Heart Attack Postcode: Find Out How Quickly You'll Get Help

If you have a heart attack, speedy treatment can make a crucial difference to whether you survive it and your quality of life afterwards. The Cardiac Accessibility and Remoteness Index for Australia rates how easily you can access a cardiac specialist and the range of services within reach.

Picture by Alex E Promois

The rankings were developed by a research team at the Queensland University of Technology. They're available online in a spreadsheet linked below, with scores ranging from 1 (the best) to 8 (the worst) for accessibility of services, plus a letter grade from A to E for their overall quality. So if you're in a 1A area, you have easy access to a wide range of cardiac services; an 8E is not such good news.

To save you opening Excel, we've also embedded the spreadsheet below. Use the find or filter functions to locate your postcode or town and see its ranking. (You can do a simple text search using your browser's find function.)

Cardiac Accessibility and Remoteness Index [Excel spreadsheet via The Conversation]


    1A for me, I can keep smoking!

    Embedding a spreadsheet THAT big... Hmmm...

      Yeah I gave up trying to get any where near my Post Code...
      Very silly

        sort descending, move scrollbar... worked fine for me. am I missing something?

    Click the down arrow next to post code, select text filter, type in your post code and bingo. Now who is silly.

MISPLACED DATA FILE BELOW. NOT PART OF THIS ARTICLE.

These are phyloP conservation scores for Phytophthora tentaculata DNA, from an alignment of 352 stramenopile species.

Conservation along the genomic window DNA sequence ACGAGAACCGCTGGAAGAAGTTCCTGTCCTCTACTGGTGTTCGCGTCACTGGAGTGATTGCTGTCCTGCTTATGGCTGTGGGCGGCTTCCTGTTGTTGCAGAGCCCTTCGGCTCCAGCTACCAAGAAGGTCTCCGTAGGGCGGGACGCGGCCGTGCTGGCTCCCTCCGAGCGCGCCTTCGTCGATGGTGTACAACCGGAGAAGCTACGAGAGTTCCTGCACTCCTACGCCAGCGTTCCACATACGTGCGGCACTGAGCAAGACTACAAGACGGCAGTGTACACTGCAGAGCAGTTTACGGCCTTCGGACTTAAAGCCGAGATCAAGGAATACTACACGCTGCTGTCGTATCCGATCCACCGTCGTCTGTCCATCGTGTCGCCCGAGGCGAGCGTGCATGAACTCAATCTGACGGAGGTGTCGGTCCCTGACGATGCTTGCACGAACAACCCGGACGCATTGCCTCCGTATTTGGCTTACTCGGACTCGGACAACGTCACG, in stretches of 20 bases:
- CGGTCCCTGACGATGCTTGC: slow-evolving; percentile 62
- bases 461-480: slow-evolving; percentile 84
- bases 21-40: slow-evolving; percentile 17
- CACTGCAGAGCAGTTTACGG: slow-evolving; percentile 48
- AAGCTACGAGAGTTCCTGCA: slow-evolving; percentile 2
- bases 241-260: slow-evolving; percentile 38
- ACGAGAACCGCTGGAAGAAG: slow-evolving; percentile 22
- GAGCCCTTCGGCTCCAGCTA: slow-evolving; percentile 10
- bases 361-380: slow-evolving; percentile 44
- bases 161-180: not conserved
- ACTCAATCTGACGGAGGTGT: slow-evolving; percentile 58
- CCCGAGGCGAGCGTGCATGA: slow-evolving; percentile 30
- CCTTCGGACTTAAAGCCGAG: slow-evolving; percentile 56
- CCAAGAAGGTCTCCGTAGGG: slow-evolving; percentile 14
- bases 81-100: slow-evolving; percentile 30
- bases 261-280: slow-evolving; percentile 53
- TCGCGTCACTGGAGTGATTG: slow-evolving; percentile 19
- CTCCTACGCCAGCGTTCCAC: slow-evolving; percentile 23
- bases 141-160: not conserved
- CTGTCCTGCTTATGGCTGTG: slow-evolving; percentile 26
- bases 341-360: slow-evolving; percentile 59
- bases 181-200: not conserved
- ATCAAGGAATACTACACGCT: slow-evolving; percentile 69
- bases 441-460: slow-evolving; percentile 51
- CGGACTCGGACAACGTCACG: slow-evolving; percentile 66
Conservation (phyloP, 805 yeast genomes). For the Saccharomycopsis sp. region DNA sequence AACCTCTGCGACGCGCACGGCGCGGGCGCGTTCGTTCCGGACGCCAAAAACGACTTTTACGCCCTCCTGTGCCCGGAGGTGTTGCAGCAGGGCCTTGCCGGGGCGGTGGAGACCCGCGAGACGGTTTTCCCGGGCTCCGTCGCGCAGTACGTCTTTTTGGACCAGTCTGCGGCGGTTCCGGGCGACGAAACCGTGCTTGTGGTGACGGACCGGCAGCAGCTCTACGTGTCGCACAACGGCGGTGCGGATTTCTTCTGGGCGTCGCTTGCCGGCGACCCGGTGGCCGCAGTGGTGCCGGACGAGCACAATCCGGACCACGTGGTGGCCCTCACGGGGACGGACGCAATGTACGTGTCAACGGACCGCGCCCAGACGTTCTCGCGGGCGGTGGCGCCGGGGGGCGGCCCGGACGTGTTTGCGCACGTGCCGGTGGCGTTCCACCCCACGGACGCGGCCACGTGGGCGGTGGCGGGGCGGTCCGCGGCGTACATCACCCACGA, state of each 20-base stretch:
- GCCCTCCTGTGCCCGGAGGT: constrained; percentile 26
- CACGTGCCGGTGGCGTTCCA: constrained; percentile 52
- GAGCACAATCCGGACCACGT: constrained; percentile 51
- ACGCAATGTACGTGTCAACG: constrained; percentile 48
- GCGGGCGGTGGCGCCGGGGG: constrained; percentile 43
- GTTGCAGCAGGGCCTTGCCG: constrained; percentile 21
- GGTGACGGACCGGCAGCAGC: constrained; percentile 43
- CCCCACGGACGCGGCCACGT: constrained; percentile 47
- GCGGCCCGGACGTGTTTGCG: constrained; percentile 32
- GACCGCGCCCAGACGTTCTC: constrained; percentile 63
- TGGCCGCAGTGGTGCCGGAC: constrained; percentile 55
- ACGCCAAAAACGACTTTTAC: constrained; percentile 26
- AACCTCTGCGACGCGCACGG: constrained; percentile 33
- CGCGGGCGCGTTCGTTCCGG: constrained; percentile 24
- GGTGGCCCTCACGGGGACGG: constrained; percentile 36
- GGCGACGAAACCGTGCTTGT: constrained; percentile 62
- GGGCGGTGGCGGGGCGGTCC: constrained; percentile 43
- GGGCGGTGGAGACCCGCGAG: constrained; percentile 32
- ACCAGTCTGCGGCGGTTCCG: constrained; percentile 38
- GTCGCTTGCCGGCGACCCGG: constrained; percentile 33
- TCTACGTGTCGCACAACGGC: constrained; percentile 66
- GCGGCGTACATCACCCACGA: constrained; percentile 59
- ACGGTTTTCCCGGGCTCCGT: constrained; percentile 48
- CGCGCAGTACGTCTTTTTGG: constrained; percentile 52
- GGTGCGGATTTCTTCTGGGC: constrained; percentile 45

Well i'm in a 1A area, probably to do with the fact Tweed Heads Hospital is probably a 3 minute trip via ambulance to our street..

      If you have a heart attack though they'll to take you to GCH. Tweed doesn't have a cath lab.

        You sure about that? Swear i've known people who were admitted to Tweed who were having cardiac problems.

        Alternatively if you had the money or a gold card whatever they could take you to John Flynn

    As a current Paramedic I can tell you that the best chance of surviving a cardiac arrest is to call early, hope you are in the back of an Ambulance when it happens, don't live in a rural location, and live as close to the CBD as you can. With increasing demand and decreasing or static funding we are streeeettttched every day, but we do the best we can. Utilisation is close to 100% every single day in Sydney.

    The text filters at the top save having to load the entire sheet by scrolling through to your town.

    Does someone want to turn that into a cool heat map of Australia?

    Not sure if this is an accurate map for urban areas, but it is pretty [email protected] for rural areas. It does not take into account nursing posts, access to RFDS airstrips or flight times to tertiary hospitals.


    Now I know that I'll be in good hands if I do get a Heart Attack, (Unlikely, but reassuring).

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